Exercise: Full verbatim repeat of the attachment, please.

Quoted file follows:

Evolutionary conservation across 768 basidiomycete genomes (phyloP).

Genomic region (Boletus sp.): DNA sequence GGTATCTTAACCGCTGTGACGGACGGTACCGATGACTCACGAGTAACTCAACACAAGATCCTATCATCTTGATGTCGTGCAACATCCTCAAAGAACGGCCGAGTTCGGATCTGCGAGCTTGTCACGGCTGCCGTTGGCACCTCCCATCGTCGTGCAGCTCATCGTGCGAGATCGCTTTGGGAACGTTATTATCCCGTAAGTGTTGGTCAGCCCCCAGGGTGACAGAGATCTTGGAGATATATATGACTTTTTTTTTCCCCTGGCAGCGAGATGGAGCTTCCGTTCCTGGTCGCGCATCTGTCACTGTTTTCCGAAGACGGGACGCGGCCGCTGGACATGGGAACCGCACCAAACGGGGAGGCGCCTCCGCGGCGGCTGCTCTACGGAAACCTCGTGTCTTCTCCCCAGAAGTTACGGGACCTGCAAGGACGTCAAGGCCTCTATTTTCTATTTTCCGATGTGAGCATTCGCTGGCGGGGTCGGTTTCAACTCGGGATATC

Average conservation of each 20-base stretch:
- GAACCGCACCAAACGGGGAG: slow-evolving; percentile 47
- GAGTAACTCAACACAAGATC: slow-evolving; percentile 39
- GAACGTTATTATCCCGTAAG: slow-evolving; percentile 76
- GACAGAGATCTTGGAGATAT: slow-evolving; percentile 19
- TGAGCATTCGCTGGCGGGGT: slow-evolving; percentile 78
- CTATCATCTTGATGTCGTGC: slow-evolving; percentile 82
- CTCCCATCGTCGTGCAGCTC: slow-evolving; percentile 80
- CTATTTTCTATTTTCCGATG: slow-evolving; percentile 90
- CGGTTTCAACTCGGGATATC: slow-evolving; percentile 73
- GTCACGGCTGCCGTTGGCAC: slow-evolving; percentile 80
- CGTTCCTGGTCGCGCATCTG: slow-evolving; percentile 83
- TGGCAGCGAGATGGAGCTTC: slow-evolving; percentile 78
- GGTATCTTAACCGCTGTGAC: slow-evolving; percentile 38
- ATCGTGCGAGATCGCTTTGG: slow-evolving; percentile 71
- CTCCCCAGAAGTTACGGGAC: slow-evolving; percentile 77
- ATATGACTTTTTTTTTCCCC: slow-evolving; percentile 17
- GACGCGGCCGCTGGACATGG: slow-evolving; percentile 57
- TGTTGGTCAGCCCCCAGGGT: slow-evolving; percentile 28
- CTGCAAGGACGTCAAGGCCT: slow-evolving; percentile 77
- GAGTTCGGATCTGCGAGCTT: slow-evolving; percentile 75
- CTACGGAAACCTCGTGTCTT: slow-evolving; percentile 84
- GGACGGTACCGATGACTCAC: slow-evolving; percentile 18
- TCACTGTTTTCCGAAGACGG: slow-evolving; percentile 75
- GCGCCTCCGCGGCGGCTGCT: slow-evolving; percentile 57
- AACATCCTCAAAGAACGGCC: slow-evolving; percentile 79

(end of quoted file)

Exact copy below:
Evolutionary conservation across 768 basidiomycete genomes (phyloP).

Genomic region (Boletus sp.): DNA sequence GGTATCTTAACCGCTGTGACGGACGGTACCGATGACTCACGAGTAACTCAACACAAGATCCTATCATCTTGATGTCGTGCAACATCCTCAAAGAACGGCCGAGTTCGGATCTGCGAGCTTGTCACGGCTGCCGTTGGCACCTCCCATCGTCGTGCAGCTCATCGTGCGAGATCGCTTTGGGAACGTTATTATCCCGTAAGTGTTGGTCAGCCCCCAGGGTGACAGAGATCTTGGAGATATATATGACTTTTTTTTTCCCCTGGCAGCGAGATGGAGCTTCCGTTCCTGGTCGCGCATCTGTCACTGTTTTCCGAAGACGGGACGCGGCCGCTGGACATGGGAACCGCACCAAACGGGGAGGCGCCTCCGCGGCGGCTGCTCTACGGAAACCTCGTGTCTTCTCCCCAGAAGTTACGGGACCTGCAAGGACGTCAAGGCCTCTATTTTCTATTTTCCGATGTGAGCATTCGCTGGCGGGGTCGGTTTCAACTCGGGATATC

Average conservation of each 20-base stretch:
- GAACCGCACCAAACGGGGAG: slow-evolving; percentile 47
- GAGTAACTCAACACAAGATC: slow-evolving; percentile 39
- GAACGTTATTATCCCGTAAG: slow-evolving; percentile 76
- GACAGAGATCTTGGAGATAT: slow-evolving; percentile 19
- TGAGCATTCGCTGGCGGGGT: slow-evolving; percentile 78
- CTATCATCTTGATGTCGTGC: slow-evolving; percentile 82
- CTCCCATCGTCGTGCAGCTC: slow-evolving; percentile 80
- CTATTTTCTATTTTCCGATG: slow-evolving; percentile 90
- CGGTTTCAACTCGGGATATC: slow-evolving; percentile 73
- GTCACGGCTGCCGTTGGCAC: slow-evolving; percentile 80
- CGTTCCTGGTCGCGCATCTG: slow-evolving; percentile 83
- TGGCAGCGAGATGGAGCTTC: slow-evolving; percentile 78
- GGTATCTTAACCGCTGTGAC: slow-evolving; percentile 38
- ATCGTGCGAGATCGCTTTGG: slow-evolving; percentile 71
- CTCCCCAGAAGTTACGGGAC: slow-evolving; percentile 77
- ATATGACTTTTTTTTTCCCC: slow-evolving; percentile 17
- GACGCGGCCGCTGGACATGG: slow-evolving; percentile 57
- TGTTGGTCAGCCCCCAGGGT: slow-evolving; percentile 28
- CTGCAAGGACGTCAAGGCCT: slow-evolving; percentile 77
- GAGTTCGGATCTGCGAGCTT: slow-evolving; percentile 75
- CTACGGAAACCTCGTGTCTT: slow-evolving; percentile 84
- GGACGGTACCGATGACTCAC: slow-evolving; percentile 18
- TCACTGTTTTCCGAAGACGG: slow-evolving; percentile 75
- GCGCCTCCGCGGCGGCTGCT: slow-evolving; percentile 57
- AACATCCTCAAAGAACGGCC: slow-evolving; percentile 79